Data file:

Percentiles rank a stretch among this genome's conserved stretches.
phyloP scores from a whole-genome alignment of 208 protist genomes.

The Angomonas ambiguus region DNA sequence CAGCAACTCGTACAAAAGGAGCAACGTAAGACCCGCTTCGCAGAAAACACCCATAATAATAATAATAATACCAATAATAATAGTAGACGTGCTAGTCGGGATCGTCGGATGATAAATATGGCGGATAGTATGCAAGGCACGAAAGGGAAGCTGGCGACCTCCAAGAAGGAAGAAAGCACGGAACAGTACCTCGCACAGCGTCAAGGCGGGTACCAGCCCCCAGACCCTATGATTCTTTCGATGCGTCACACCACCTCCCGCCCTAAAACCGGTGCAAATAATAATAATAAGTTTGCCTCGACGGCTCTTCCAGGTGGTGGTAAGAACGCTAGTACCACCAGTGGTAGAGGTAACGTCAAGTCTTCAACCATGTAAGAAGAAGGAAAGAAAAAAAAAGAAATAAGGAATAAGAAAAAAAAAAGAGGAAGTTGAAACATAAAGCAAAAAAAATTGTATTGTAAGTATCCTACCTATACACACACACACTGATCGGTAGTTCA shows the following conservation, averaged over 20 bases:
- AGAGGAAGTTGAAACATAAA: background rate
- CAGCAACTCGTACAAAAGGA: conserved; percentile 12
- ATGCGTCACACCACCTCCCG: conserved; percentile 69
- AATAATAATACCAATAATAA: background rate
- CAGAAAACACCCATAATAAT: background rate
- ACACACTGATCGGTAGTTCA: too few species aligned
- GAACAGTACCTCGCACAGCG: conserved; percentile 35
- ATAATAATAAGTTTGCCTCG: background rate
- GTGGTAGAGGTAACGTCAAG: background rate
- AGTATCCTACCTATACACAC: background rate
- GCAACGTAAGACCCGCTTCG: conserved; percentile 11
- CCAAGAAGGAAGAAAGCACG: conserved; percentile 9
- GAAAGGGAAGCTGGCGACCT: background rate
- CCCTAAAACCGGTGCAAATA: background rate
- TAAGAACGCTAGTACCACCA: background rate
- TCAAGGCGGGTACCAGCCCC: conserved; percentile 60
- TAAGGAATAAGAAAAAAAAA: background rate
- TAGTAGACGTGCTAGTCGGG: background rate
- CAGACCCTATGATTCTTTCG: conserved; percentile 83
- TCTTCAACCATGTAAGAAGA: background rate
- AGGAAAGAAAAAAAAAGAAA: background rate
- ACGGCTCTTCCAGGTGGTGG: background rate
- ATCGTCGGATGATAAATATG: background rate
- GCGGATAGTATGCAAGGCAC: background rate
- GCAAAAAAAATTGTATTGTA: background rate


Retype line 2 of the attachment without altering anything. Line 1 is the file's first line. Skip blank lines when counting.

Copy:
phyloP scores from a whole-genome alignment of 208 protist genomes.